By Rachel J. Trotter

I started interviewing people over 20 years ago when I conducted my first interview as fledgling college newspaper reporter. I was nervous. I was in the dark. I didn’t know what to expect. Sure, there were textbooks to give me clues and my professors weren’t too shabby either, but I have learned since that time that sometimes you just have to dig in and learn some things on your own.

I came with a list of questions written out and gave myself about three lines per question on lined paper college ruled paper. I also had an old, Sony Walkman recorder that I used to record the interview too – although the interview ended up being over the phone, so that was a big fail! As I got into the interview I quickly realized my three lines per question was nearly enough and I had to move back and forth between pages to jot down my notes and I became quickly confused. This all may seem like a bit of a disaster, but I somehow fleshed out a decent story and alsimgres-1o came to find as I interviewed the man, that he was the president of Zion’s Bank (a huge bank in our state at the time) and one of the biggest donors and philanthropists to my university and our local community at that time. When I realize
d it as I was interviewing him I kind of wanted to give my editor a swift kick for not making me aware of this. But as I’ve gotten older in my interviewing life, I realized it wasn’t my editor who was to blame – it was me. I should have researched who I was interviewing and gotten to know a little of what they could share with me. Find out some details of their life before you start – not only will it make your interview easier, but also it lets the person you’re interviewing know you are investing in them and care about what you are doing.

This is true for whomever you interview – even if it’s your mom. In an interview you don’t always know what a person is going to tell you and oftentimes (if you’re lucky) an interview will take a twist you don’t expect. This is when the fun begins! It’s important to have a few stock questions written down before you start your interview – things you must know about the person, event or thing you plan to write about – but the best kind of information comes when an interview takes a turn and people start to tell you their feelings. That’s when the art of the interview takes over. If you can draw out feelings, let’s be honest – it’s pure gold. Often when I ask a question that brings up an emotion I quickly ask – “How did that make you feel?” And don’t be afraid to ask it. Asking people’s feelings rarely ends with a one-word answer, and it’s another way to develop a closer relationship with your interviewee. (You never want a one-word answer in an interview.) Another tip to keep your interviewee going is to quickly throw in – “What happened next?” to keep things flowing.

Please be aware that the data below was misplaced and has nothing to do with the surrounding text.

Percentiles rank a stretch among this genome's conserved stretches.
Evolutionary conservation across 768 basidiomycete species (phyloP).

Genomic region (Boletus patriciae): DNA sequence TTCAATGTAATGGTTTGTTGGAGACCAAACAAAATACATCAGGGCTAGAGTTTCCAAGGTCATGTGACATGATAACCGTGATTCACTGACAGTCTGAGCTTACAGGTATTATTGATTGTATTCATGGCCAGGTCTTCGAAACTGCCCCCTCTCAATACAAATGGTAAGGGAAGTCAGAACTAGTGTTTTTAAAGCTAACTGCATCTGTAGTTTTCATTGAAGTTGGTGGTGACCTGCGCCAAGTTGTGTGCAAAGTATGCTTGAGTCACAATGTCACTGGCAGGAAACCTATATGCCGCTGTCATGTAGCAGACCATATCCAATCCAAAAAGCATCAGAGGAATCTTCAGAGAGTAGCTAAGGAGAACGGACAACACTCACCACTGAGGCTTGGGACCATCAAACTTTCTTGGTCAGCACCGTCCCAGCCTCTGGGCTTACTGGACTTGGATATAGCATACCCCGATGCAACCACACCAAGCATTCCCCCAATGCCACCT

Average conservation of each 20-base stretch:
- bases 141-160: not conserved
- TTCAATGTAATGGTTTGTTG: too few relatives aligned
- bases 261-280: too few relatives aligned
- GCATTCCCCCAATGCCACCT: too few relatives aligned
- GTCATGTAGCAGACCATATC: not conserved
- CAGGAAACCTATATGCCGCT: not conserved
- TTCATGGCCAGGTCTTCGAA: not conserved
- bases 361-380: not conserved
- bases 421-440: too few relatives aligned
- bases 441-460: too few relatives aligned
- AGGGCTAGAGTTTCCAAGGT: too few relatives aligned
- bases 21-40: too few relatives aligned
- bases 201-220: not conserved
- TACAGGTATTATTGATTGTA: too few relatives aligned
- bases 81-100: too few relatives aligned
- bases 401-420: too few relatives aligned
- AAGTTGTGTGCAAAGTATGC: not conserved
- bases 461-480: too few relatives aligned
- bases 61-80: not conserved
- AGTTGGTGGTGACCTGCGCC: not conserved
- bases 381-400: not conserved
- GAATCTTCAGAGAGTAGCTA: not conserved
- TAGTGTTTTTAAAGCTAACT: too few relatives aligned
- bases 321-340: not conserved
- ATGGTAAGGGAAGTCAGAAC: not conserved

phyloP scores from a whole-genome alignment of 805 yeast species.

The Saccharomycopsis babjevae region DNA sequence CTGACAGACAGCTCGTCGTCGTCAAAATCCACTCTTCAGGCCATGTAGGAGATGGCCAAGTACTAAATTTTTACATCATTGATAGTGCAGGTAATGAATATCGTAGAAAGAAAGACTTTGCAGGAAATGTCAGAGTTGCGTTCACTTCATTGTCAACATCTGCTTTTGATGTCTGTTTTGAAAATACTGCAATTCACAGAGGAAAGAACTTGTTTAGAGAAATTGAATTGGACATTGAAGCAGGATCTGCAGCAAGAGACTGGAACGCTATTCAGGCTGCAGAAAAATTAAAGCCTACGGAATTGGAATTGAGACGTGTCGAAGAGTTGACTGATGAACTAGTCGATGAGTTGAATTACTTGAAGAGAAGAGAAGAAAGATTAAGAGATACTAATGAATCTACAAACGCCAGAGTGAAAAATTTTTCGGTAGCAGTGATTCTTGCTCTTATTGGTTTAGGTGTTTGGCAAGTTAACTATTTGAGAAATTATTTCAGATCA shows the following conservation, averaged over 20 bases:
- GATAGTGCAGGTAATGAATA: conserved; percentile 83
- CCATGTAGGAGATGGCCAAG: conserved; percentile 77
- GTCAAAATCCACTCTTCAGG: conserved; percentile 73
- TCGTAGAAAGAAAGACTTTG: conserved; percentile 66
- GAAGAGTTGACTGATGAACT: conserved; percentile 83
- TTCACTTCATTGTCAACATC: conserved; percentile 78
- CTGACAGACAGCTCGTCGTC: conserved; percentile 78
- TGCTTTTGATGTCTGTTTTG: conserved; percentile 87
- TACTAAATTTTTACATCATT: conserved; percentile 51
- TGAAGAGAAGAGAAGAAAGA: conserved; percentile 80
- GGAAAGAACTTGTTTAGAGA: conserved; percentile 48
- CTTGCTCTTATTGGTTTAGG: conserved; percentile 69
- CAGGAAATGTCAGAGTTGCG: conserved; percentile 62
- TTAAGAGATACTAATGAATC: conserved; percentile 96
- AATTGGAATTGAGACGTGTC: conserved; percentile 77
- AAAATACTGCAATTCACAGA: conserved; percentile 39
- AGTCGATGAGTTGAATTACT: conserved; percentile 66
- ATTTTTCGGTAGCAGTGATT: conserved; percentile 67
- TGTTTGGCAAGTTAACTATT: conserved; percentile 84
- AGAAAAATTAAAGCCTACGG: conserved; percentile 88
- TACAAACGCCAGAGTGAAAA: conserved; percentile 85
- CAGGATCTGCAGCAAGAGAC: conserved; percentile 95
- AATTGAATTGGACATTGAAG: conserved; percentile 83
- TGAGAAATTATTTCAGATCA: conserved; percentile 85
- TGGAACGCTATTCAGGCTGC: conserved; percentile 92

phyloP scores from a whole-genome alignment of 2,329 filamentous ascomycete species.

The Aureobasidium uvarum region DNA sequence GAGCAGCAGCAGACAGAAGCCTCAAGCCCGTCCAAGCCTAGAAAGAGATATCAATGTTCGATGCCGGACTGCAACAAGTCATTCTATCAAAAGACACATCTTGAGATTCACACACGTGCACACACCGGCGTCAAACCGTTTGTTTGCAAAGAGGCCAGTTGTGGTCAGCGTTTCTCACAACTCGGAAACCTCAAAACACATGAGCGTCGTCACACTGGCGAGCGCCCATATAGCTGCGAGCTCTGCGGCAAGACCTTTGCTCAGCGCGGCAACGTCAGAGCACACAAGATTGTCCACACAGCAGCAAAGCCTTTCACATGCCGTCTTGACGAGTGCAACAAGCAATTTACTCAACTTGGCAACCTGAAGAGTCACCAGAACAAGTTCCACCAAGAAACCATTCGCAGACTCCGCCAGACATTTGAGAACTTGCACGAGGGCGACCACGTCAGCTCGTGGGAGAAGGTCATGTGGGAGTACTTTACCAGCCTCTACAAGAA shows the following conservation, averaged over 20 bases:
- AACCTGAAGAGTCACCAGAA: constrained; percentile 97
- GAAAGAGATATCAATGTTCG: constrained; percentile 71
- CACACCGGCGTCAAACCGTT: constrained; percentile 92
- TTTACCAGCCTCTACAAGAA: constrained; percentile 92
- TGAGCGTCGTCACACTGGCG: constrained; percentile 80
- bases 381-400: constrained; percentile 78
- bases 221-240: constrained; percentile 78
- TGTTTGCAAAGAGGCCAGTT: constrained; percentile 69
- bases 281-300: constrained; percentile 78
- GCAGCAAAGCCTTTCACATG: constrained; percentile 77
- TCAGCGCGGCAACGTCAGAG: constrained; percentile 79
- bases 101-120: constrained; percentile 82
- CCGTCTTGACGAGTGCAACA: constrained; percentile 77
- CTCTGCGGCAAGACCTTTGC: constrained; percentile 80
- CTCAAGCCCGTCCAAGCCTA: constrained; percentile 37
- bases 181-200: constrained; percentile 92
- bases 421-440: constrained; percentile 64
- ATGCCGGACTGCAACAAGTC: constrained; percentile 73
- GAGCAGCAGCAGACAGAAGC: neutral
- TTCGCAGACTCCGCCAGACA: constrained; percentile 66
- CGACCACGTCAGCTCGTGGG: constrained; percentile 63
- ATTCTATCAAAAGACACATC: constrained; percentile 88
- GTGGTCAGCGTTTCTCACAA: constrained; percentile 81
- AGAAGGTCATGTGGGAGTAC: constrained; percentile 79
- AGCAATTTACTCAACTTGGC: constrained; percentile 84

I try to never get caught up in what I think I needed to know at the beginning. It’s okay to go back and ask those questions, but it’s also easy to send an email to follow up or even set up another interview. You don’t want to go too long, because the interview can get boring and both parties may feel the urgency to “hurry up and get it done” when there is really so much more to be said.

Also it’s wise to let the subject be in charge – do they want to do it at their home? Do it. Do they want to do it over the phone? Oblige to get things started. For story writing purposes you will want to do an in-person interview at some point, but some people need to be in their safety zone at first. This can also work with an email interview. Do what it takes to break the ice and create trust. People often me tell me, “Don’t make me sound stupid.” And let me just say, unless it’s an elected official in a meeting, (haha) people rarely sound stupid, because they are often talking about something that evokes passion – especially if it’s storytelling about their own life or someone they love.

Another quick tip is to leave the recorder on or your notebook out until you get out the door. It is funny, but magic often happens in the very last moments so remain prepared to capture it.

In the future we will discuss bigger mechanics of the interview process, but the biggest key for me has always been to follow my instincts an let the questions as your instincts and your subject’s instincts guide you.

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